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"Child of the Romans"

The poetry of Carl Sandburg often documented the lives of ordinary working people in his adopted city of Chicago. Here he contrasts the backbreaking work and simple lunch of a railroad laborer with the comfortable lives and fine food enjoyed by the passengers on a first-class dining car rushing by. Despite the use of the pejorative term "dago" (an ethnic slur for Italians), the poem's title and Sandburg's sympathetic portrayal suggest a loftier lineage for the humble worker.


THE dago shovelman sits by the railroad track
Eating a noon meal of bread and bologna.
A train whirls by, and men and women at tables
Alive with red roses and yellow jonquils,
Eat steaks running with brown gravy,
Strawberries and cream, eclaires and coffee.
The dago shovelman finishes the dry bread and bologna,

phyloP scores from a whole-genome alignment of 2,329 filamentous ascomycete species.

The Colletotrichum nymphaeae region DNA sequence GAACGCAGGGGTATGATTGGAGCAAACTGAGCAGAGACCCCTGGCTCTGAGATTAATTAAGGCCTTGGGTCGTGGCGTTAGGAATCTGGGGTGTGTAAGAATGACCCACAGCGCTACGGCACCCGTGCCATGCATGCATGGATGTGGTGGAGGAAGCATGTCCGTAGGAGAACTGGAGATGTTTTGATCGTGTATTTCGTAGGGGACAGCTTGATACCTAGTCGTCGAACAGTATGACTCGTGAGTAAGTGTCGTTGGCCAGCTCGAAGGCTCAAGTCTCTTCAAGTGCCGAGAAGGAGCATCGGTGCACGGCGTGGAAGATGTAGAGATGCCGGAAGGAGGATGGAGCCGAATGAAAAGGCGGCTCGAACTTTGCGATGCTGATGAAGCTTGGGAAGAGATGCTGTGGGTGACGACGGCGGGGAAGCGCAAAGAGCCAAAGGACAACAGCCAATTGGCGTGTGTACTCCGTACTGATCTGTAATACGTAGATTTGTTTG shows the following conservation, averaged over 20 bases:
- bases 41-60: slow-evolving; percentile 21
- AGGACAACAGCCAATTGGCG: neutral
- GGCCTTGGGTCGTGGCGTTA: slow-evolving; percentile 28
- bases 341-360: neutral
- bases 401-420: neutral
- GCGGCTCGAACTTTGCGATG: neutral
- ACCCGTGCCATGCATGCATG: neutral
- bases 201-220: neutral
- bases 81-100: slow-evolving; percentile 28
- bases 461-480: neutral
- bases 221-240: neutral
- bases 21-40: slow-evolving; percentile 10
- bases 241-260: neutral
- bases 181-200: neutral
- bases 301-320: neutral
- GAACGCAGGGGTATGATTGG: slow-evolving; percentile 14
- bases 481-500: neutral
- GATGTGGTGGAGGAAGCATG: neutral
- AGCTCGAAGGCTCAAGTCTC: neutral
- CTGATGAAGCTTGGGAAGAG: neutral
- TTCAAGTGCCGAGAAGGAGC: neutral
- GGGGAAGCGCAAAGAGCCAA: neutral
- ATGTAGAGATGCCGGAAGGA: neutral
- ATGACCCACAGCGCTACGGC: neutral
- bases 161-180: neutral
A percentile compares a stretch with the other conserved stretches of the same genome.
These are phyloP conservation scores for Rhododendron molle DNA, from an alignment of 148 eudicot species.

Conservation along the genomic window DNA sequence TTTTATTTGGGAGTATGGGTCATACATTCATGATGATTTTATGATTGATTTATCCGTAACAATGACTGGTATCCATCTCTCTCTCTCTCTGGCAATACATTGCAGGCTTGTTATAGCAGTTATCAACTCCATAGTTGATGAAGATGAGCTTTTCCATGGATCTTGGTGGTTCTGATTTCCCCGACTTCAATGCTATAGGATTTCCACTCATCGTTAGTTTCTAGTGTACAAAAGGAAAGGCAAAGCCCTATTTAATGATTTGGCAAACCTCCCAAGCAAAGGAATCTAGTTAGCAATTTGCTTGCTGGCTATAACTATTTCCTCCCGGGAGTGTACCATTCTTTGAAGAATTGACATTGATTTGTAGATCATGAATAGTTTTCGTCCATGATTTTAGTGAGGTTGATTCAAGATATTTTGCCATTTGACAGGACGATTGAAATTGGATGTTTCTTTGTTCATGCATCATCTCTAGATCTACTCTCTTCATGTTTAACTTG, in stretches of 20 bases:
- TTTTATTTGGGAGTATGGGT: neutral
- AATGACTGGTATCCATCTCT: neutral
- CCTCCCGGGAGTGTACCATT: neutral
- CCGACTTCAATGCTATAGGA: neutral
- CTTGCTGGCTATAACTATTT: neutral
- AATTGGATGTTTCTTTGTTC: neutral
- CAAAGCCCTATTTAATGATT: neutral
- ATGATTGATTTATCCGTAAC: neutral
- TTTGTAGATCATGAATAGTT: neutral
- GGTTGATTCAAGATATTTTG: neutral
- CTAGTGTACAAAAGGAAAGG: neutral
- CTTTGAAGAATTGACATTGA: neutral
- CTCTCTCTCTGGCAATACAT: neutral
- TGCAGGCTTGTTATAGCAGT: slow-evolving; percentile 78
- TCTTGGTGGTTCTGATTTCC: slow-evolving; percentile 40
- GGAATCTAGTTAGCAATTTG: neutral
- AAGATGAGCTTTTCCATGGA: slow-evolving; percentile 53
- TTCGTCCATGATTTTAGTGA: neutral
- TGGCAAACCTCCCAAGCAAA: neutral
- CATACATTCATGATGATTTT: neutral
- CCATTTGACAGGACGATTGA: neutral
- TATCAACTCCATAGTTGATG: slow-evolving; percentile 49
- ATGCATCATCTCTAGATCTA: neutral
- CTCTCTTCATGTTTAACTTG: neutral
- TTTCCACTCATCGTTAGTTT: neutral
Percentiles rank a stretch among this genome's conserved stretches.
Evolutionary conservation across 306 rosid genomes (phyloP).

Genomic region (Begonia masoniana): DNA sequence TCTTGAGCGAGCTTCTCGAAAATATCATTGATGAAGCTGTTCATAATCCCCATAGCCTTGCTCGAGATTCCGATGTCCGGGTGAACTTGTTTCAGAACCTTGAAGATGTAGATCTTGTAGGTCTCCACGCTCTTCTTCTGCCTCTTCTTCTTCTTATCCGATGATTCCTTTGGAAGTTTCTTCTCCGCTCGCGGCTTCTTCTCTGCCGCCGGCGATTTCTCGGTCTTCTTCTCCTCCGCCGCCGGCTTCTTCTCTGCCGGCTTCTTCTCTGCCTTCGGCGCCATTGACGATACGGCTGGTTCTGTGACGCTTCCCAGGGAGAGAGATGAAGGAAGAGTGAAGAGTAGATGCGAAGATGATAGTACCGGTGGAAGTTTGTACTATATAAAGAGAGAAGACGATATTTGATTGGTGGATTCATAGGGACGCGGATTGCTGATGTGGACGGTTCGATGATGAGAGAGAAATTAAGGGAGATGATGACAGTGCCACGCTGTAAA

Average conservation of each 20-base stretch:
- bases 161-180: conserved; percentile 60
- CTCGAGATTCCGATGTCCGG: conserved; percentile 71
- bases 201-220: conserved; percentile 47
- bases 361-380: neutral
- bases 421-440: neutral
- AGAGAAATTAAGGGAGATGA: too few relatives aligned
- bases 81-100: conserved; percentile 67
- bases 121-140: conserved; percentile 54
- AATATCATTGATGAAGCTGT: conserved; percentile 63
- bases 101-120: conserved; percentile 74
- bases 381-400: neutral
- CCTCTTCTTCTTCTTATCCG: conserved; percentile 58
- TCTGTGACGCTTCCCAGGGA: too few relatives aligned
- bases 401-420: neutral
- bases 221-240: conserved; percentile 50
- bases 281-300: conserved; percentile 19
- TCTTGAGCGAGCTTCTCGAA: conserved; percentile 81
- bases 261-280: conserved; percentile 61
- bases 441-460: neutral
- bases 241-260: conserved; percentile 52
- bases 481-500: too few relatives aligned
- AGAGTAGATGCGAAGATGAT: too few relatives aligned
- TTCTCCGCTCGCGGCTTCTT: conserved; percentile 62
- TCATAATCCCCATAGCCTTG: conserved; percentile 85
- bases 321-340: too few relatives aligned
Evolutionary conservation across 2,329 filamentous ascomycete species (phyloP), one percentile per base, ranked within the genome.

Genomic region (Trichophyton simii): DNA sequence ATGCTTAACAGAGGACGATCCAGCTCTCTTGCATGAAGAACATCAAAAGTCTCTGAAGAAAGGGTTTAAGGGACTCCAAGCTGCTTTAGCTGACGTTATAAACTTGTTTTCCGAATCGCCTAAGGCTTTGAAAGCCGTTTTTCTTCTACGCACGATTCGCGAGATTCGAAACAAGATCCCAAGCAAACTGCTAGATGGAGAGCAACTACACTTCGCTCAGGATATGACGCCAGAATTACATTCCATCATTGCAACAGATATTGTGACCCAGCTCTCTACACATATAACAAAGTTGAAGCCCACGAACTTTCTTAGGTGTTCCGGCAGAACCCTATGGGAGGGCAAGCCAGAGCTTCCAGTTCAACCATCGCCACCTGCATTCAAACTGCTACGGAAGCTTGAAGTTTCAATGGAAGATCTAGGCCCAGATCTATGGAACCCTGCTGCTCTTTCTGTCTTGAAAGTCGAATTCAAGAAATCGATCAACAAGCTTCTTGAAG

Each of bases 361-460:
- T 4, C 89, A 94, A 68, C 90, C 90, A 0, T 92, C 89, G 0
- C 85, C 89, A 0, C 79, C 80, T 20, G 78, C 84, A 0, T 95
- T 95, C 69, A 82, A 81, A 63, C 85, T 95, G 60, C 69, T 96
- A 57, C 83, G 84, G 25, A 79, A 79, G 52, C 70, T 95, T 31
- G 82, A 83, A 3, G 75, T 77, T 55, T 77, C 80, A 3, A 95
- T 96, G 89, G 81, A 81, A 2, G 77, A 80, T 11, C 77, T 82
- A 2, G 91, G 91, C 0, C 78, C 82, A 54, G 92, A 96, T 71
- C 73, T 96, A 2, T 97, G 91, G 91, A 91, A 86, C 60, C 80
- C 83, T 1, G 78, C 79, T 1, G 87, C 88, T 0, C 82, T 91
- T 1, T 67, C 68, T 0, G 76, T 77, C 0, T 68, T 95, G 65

Washes it down with a dipper from the water-boy,
And goes back to the second half of a ten-hour day's work
Keeping the road-bed so the roses and jonquils
Shake hardly at all in the cut glass vases
Standing slender on the tables in the dining cars.

Source | Carl Sandburg, "Child of the Romans," from Chicago Poems (H. Holt, 1916).
Creator | Carl Sandburg
Item Type | Fiction/Poetry
Cite This document | Carl Sandburg, “"Child of the Romans",” SHEC: Resources for Teachers, accessed December 10, 2023,



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